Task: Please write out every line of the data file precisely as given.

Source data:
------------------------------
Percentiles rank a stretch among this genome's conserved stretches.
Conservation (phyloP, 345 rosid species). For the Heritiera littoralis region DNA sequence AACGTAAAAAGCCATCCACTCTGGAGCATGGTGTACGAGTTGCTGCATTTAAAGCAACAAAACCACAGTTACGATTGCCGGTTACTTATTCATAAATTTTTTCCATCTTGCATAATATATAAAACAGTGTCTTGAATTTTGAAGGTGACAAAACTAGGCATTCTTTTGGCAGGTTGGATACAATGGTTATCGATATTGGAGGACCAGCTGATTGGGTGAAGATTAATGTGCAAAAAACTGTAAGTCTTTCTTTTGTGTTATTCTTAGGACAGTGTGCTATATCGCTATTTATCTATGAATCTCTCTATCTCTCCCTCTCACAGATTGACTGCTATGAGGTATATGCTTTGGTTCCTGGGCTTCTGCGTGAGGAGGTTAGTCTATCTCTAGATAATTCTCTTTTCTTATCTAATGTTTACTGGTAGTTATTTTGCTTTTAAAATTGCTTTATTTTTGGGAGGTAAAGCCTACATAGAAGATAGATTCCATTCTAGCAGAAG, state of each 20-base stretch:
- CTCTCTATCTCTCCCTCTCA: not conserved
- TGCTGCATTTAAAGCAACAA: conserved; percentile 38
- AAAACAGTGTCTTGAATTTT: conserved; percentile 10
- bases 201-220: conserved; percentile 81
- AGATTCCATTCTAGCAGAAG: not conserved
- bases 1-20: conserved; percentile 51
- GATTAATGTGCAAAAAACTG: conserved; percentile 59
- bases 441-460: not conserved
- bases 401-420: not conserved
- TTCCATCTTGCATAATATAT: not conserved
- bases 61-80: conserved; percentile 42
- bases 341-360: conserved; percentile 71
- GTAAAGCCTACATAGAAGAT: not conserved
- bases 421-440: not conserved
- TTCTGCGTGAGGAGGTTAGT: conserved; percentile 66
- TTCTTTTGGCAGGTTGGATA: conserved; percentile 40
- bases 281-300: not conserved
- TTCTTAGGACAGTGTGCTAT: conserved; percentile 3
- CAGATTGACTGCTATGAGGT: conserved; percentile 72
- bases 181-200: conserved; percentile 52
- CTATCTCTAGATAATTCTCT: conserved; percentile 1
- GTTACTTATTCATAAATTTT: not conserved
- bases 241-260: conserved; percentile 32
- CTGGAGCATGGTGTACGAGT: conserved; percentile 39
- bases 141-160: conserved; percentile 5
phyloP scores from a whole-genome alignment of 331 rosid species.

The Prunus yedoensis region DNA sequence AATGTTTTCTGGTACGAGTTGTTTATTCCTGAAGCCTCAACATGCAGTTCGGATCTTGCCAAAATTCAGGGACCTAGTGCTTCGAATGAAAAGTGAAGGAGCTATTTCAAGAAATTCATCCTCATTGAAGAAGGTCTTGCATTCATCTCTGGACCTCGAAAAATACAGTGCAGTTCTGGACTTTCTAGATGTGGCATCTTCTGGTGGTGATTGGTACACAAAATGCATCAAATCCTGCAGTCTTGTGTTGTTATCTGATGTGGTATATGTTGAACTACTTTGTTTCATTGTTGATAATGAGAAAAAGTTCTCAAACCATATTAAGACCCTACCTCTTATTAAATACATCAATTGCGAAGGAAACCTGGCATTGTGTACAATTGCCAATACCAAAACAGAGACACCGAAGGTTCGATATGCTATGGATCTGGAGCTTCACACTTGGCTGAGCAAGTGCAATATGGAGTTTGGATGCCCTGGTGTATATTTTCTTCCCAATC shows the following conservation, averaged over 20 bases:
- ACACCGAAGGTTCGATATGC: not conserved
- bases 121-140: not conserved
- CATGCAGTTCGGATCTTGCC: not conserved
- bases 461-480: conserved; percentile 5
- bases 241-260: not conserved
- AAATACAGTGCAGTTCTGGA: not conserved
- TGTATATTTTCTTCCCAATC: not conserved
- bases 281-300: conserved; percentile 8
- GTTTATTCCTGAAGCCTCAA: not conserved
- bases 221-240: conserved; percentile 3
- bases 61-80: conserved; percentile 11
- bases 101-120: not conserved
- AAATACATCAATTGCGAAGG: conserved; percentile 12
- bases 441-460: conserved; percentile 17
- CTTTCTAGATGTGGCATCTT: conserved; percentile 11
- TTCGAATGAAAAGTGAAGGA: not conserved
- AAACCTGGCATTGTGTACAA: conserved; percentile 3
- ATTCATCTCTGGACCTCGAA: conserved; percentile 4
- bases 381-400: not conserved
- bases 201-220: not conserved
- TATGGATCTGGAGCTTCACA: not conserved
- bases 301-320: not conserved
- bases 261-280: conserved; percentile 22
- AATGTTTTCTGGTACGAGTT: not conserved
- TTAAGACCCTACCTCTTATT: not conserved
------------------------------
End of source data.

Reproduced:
Percentiles rank a stretch among this genome's conserved stretches.
Conservation (phyloP, 345 rosid species). For the Heritiera littoralis region DNA sequence AACGTAAAAAGCCATCCACTCTGGAGCATGGTGTACGAGTTGCTGCATTTAAAGCAACAAAACCACAGTTACGATTGCCGGTTACTTATTCATAAATTTTTTCCATCTTGCATAATATATAAAACAGTGTCTTGAATTTTGAAGGTGACAAAACTAGGCATTCTTTTGGCAGGTTGGATACAATGGTTATCGATATTGGAGGACCAGCTGATTGGGTGAAGATTAATGTGCAAAAAACTGTAAGTCTTTCTTTTGTGTTATTCTTAGGACAGTGTGCTATATCGCTATTTATCTATGAATCTCTCTATCTCTCCCTCTCACAGATTGACTGCTATGAGGTATATGCTTTGGTTCCTGGGCTTCTGCGTGAGGAGGTTAGTCTATCTCTAGATAATTCTCTTTTCTTATCTAATGTTTACTGGTAGTTATTTTGCTTTTAAAATTGCTTTATTTTTGGGAGGTAAAGCCTACATAGAAGATAGATTCCATTCTAGCAGAAG, state of each 20-base stretch:
- CTCTCTATCTCTCCCTCTCA: not conserved
- TGCTGCATTTAAAGCAACAA: conserved; percentile 38
- AAAACAGTGTCTTGAATTTT: conserved; percentile 10
- bases 201-220: conserved; percentile 81
- AGATTCCATTCTAGCAGAAG: not conserved
- bases 1-20: conserved; percentile 51
- GATTAATGTGCAAAAAACTG: conserved; percentile 59
- bases 441-460: not conserved
- bases 401-420: not conserved
- TTCCATCTTGCATAATATAT: not conserved
- bases 61-80: conserved; percentile 42
- bases 341-360: conserved; percentile 71
- GTAAAGCCTACATAGAAGAT: not conserved
- bases 421-440: not conserved
- TTCTGCGTGAGGAGGTTAGT: conserved; percentile 66
- TTCTTTTGGCAGGTTGGATA: conserved; percentile 40
- bases 281-300: not conserved
- TTCTTAGGACAGTGTGCTAT: conserved; percentile 3
- CAGATTGACTGCTATGAGGT: conserved; percentile 72
- bases 181-200: conserved; percentile 52
- CTATCTCTAGATAATTCTCT: conserved; percentile 1
- GTTACTTATTCATAAATTTT: not conserved
- bases 241-260: conserved; percentile 32
- CTGGAGCATGGTGTACGAGT: conserved; percentile 39
- bases 141-160: conserved; percentile 5
phyloP scores from a whole-genome alignment of 331 rosid species.

The Prunus yedoensis region DNA sequence AATGTTTTCTGGTACGAGTTGTTTATTCCTGAAGCCTCAACATGCAGTTCGGATCTTGCCAAAATTCAGGGACCTAGTGCTTCGAATGAAAAGTGAAGGAGCTATTTCAAGAAATTCATCCTCATTGAAGAAGGTCTTGCATTCATCTCTGGACCTCGAAAAATACAGTGCAGTTCTGGACTTTCTAGATGTGGCATCTTCTGGTGGTGATTGGTACACAAAATGCATCAAATCCTGCAGTCTTGTGTTGTTATCTGATGTGGTATATGTTGAACTACTTTGTTTCATTGTTGATAATGAGAAAAAGTTCTCAAACCATATTAAGACCCTACCTCTTATTAAATACATCAATTGCGAAGGAAACCTGGCATTGTGTACAATTGCCAATACCAAAACAGAGACACCGAAGGTTCGATATGCTATGGATCTGGAGCTTCACACTTGGCTGAGCAAGTGCAATATGGAGTTTGGATGCCCTGGTGTATATTTTCTTCCCAATC shows the following conservation, averaged over 20 bases:
- ACACCGAAGGTTCGATATGC: not conserved
- bases 121-140: not conserved
- CATGCAGTTCGGATCTTGCC: not conserved
- bases 461-480: conserved; percentile 5
- bases 241-260: not conserved
- AAATACAGTGCAGTTCTGGA: not conserved
- TGTATATTTTCTTCCCAATC: not conserved
- bases 281-300: conserved; percentile 8
- GTTTATTCCTGAAGCCTCAA: not conserved
- bases 221-240: conserved; percentile 3
- bases 61-80: conserved; percentile 11
- bases 101-120: not conserved
- AAATACATCAATTGCGAAGG: conserved; percentile 12
- bases 441-460: conserved; percentile 17
- CTTTCTAGATGTGGCATCTT: conserved; percentile 11
- TTCGAATGAAAAGTGAAGGA: not conserved
- AAACCTGGCATTGTGTACAA: conserved; percentile 3
- ATTCATCTCTGGACCTCGAA: conserved; percentile 4
- bases 381-400: not conserved
- bases 201-220: not conserved
- TATGGATCTGGAGCTTCACA: not conserved
- bases 301-320: not conserved
- bases 261-280: conserved; percentile 22
- AATGTTTTCTGGTACGAGTT: not conserved
- TTAAGACCCTACCTCTTATT: not conserved